Public participation platforms change the dynamic between city and citizen
Residents of Hyderabad, India, can use mobile devices to be a part of the planning dialogue---whether it's creating clearer maps of the city or crowdsourcing infrastructure projects. Photo by Nietnagel/Flickr.

Residents of Hyderabad, India, can use mobile devices to be a part of the planning dialogue—whether it is creating clearer maps of the city or crowdsourcing infrastructure projects. Photo by Nietnagel/Flickr.

Instead of arguing about how their city did not have enough money to fund the creation of bike paths, a community in Mexico City, Mexico, went ahead and made them. When residents in Beijing, China, saw that cars were encroaching on pedestrian paths, they created a website to stop this. Social media and crowdsourcing have opened up exciting new avenues for public engagement and participation, yet cities are often hesitant to embrace these new mechanisms as a legitimate form of public participation. Some, perhaps, see the public’s engagement with these social platforms as a fad; others might be worried that social networks might bring to the floor controversial viewpoints or weaken institutional control. Despite these perceived risks, examples from around the world show that now more than ever is the time for city leaders to recognize the potential impact of crowdsourcing and social networks, which have the ability to radically change how cities collect data, implement projects, and create innovative solutions for improving quality of life for urban residents.

Social media changes the planning dialogue

Public participation through traditional planning commission meetings typically means representation for older, affluent residents who have the time and ability attend dozens of three-hour long meetings, and miss engaging with younger demographics. The meetings are often focused on what they do not want to do, rather than formulating a viable plan that moves their community forward. Social media can change this planning process by giving a wider audience a voice, as well as broaden the number of planning issues considered. This trend is seen in the United States with the Transit Cooperative Research Program (TCRP) and the Federal Highway Administration, which are both finding ways to engage citizens across demographics and find transport solutions that work for everyone, no matter their region of origin or physical capabilities. This call for a new voice in public decisions is also seen in Porto Alegre, Brazil, started by the open portal Datapoa which gathers information directly from the city’s residents on themes including mobility, environment, geography, urban sanitation, and public health. This allows a greater variety of urban residents to learn and actively participate in the dialogue surrounding the development of their city.

Crowdsourcing brings data to policy decisions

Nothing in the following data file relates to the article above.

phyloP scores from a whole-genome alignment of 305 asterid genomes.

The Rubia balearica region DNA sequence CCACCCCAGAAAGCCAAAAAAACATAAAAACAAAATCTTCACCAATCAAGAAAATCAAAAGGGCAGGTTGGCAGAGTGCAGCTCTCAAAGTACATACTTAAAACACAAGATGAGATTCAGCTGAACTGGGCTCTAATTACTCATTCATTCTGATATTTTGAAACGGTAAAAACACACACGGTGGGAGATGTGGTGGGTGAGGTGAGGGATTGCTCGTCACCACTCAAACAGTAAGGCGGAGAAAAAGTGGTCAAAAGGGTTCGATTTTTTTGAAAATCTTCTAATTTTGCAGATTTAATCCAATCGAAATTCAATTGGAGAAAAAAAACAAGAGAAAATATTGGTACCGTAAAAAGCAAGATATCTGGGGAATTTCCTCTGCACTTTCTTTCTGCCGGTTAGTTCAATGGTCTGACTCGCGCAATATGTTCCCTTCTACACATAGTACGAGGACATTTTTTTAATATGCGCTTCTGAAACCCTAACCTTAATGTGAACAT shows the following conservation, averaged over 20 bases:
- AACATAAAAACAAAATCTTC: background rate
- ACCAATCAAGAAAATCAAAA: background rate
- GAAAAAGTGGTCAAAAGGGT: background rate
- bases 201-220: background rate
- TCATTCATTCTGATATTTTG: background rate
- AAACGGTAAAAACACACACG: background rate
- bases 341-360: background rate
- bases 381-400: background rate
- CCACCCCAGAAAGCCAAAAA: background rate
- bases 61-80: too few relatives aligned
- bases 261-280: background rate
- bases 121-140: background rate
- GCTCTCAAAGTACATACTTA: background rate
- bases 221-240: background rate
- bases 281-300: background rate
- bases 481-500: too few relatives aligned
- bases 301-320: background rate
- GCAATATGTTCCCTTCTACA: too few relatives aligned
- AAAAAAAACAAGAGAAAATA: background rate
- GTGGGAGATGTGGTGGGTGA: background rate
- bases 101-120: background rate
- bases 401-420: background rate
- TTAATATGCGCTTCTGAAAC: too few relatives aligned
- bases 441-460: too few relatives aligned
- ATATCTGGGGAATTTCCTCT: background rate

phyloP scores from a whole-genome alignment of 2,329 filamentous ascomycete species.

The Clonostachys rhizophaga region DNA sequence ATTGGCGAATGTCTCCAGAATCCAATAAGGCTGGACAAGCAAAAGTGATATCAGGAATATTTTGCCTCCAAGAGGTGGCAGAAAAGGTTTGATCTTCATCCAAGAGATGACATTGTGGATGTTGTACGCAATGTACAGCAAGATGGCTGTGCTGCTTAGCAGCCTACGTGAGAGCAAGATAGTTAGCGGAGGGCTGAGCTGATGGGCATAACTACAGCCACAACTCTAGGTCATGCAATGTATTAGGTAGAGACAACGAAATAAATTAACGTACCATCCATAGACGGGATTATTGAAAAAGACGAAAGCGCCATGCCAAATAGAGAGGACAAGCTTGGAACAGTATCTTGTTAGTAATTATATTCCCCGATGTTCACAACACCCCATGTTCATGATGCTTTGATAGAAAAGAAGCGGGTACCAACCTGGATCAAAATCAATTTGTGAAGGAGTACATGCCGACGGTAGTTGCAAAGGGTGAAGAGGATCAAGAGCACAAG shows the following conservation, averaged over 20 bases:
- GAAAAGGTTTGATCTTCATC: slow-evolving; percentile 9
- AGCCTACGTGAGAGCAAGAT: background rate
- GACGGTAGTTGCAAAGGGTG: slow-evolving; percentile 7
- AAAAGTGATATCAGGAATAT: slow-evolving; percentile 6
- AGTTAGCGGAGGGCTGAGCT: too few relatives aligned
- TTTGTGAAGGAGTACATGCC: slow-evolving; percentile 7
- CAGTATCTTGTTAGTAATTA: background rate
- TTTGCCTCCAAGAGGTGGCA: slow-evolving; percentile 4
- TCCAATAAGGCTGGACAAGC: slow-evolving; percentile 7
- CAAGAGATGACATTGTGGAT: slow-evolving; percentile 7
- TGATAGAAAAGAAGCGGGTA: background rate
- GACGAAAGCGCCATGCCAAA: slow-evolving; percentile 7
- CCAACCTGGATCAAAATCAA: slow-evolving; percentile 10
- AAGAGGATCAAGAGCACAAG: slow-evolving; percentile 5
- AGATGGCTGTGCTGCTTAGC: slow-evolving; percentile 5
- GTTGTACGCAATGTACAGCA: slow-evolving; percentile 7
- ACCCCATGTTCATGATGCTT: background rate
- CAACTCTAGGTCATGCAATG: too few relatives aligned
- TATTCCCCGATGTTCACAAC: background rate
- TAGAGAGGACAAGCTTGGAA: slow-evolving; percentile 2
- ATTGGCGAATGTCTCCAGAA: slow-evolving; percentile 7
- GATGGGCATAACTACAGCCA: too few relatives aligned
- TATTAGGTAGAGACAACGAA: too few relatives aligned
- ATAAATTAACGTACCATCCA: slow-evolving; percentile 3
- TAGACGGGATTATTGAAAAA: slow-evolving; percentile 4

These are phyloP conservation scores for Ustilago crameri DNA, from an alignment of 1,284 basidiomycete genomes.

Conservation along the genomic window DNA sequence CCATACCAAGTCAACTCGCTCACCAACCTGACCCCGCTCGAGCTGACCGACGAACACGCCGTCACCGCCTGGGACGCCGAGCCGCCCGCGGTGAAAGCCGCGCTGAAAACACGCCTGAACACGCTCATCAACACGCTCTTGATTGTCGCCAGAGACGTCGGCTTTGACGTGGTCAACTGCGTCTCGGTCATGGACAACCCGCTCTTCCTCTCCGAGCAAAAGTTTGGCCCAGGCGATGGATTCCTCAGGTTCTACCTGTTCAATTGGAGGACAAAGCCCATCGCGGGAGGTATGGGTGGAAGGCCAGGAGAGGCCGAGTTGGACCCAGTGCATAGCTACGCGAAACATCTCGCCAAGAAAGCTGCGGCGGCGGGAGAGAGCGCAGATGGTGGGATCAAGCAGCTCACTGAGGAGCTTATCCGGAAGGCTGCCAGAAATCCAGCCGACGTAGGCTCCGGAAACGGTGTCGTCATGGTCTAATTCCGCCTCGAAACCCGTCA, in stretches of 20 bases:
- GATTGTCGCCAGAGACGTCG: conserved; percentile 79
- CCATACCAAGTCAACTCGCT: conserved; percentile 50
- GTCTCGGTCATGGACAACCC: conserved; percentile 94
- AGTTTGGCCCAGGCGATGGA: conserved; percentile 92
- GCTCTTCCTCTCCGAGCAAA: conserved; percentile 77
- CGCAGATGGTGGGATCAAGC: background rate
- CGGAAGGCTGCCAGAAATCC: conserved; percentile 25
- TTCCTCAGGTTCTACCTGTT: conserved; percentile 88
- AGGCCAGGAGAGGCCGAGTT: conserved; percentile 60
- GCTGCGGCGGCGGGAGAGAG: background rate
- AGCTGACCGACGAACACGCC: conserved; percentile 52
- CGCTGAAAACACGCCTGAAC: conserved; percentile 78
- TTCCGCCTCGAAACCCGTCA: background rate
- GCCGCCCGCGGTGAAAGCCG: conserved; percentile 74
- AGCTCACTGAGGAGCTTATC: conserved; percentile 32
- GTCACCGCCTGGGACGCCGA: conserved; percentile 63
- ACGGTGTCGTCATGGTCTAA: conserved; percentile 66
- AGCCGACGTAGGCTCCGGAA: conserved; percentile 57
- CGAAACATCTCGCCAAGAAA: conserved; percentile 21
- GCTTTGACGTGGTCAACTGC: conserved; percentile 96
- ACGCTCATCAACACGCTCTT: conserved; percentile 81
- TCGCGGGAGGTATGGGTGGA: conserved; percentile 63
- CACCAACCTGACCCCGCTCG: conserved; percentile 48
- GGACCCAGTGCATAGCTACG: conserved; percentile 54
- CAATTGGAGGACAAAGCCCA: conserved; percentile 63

The primary mode through which local governments collect data remains surveys. Surveys are limited by low response rates and there is often a significant lag time between when surveys are written and their results are finally analyzed. Through social media, however, data collection can be done in real-time and in a format that can be easily analyzed and quickly communicated. For instance, Crashstories.org is an initiative of New York City’s Police Department in which a user generated database records traffic crashes and displays them on an interactive map. Meanwhile, in Chennai India, the online platform Transparent Chennai brings together data from Google Maps and citizens’ cell phones to show where there exists a need for more sidewalks and pedestrian foot paths. For countries without the institutional capacity for large planning departments or the money to conduct reliable censuses, these user-generated databases are indispensable for cities to diagnose and track problems, whether this relates to traffic jams or malaria outbreaks.

Crowdsourcing leverages local talent to solve local problems

More often than not, people know about the problems they face. Crowdsourcing can be used to pool intellectual capacity and local resources to solve these problems. For instance, the city of Chicago’s bike-share program Divvy has an online portal which asks the user to suggest locations for future bike stations. New York City took a more visual approach, creating a 3D visual map of the city called Betaville for citizens to change around the design or add in designs of their own, in a planning process much akin to the Sim City videogame. This lets New York’s planners know what aspects of the city people want to change, as well as pull from millions of talented residents to find a solution. In a more serious turn, the app Ushahidi which is best known for leveraging the skills of diverse communities in times of crises – having worked most notably in Kenya, Haiti, and Syria – is expanding both the countries who can use the application and what the application can be used for. Soon it will be able to track women’s access to education, delivery of medical aide, and pitfalls in cities’ transport networks.

All around the world, crowdsourcing and social networks are helping to change the planning dialogue, bring data into policy discussions, and leverage local talent and resources to find the best solutions to difficult transport problems. Local governments should not only acknowledge but encourage the use of social networking and crowdsourcing in governance. These new tools will likely prove vital in engaging the citizens of today to help in building the sustainable cities of tomorrow.

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